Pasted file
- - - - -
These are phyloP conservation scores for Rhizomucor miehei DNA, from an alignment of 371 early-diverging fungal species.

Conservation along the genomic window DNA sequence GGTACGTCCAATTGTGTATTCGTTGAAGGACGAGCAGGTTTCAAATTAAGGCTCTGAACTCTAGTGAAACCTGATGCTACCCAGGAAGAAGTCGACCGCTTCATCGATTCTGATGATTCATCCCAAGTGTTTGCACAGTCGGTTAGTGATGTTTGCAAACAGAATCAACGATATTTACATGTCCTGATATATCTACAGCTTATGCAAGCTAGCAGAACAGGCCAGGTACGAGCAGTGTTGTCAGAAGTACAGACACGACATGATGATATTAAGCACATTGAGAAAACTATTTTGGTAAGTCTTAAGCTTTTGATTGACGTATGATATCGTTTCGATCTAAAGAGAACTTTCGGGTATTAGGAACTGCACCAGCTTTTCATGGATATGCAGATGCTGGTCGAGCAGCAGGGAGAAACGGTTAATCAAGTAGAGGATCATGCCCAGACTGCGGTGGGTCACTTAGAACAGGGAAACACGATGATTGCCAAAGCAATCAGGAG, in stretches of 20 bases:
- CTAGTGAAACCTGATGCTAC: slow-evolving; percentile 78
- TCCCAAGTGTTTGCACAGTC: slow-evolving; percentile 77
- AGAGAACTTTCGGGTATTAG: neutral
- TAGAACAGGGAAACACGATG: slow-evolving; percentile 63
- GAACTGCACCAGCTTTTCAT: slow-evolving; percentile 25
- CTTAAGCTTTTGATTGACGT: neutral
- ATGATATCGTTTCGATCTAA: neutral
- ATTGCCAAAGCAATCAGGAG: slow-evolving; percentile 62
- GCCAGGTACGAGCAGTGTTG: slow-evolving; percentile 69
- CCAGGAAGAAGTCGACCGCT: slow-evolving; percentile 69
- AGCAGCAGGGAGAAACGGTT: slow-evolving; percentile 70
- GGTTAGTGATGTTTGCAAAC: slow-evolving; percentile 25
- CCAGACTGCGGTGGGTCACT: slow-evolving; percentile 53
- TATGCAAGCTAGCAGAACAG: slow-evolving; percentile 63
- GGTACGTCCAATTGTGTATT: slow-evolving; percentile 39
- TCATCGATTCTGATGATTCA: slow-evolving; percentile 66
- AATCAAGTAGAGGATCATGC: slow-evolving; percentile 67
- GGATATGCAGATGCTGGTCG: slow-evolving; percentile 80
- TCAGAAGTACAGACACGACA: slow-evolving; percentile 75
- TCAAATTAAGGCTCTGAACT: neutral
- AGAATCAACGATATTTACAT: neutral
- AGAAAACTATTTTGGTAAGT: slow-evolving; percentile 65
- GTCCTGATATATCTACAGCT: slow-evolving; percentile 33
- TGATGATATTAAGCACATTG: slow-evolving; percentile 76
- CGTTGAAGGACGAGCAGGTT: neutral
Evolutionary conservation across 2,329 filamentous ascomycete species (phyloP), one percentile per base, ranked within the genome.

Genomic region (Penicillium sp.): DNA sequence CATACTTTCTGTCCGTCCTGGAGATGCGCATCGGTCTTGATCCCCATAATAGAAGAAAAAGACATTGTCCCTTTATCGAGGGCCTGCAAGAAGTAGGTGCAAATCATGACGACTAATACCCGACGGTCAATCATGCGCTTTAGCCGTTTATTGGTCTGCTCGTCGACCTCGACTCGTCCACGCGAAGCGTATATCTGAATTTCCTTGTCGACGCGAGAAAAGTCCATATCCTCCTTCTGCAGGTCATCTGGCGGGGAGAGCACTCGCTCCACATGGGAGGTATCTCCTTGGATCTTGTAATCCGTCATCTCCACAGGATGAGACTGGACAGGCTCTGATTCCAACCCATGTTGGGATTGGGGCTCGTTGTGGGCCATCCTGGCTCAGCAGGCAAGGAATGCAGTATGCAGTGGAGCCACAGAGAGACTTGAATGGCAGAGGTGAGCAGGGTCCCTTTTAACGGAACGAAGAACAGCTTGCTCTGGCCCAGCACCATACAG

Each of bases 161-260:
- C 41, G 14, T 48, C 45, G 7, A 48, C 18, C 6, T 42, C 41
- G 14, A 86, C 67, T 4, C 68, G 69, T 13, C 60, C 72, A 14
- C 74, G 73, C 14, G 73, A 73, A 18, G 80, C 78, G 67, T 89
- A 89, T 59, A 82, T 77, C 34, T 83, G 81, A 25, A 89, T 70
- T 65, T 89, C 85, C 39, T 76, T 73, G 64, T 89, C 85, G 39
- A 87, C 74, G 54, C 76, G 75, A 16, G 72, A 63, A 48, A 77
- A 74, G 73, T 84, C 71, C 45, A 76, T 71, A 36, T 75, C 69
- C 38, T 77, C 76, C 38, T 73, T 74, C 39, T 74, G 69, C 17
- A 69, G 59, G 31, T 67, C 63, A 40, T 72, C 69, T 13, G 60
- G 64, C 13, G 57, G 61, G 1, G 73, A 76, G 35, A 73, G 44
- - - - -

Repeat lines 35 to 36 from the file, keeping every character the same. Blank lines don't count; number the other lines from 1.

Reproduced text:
- T 65, T 89, C 85, C 39, T 76, T 73, G 64, T 89, C 85, G 39
- A 87, C 74, G 54, C 76, G 75, A 16, G 72, A 63, A 48, A 77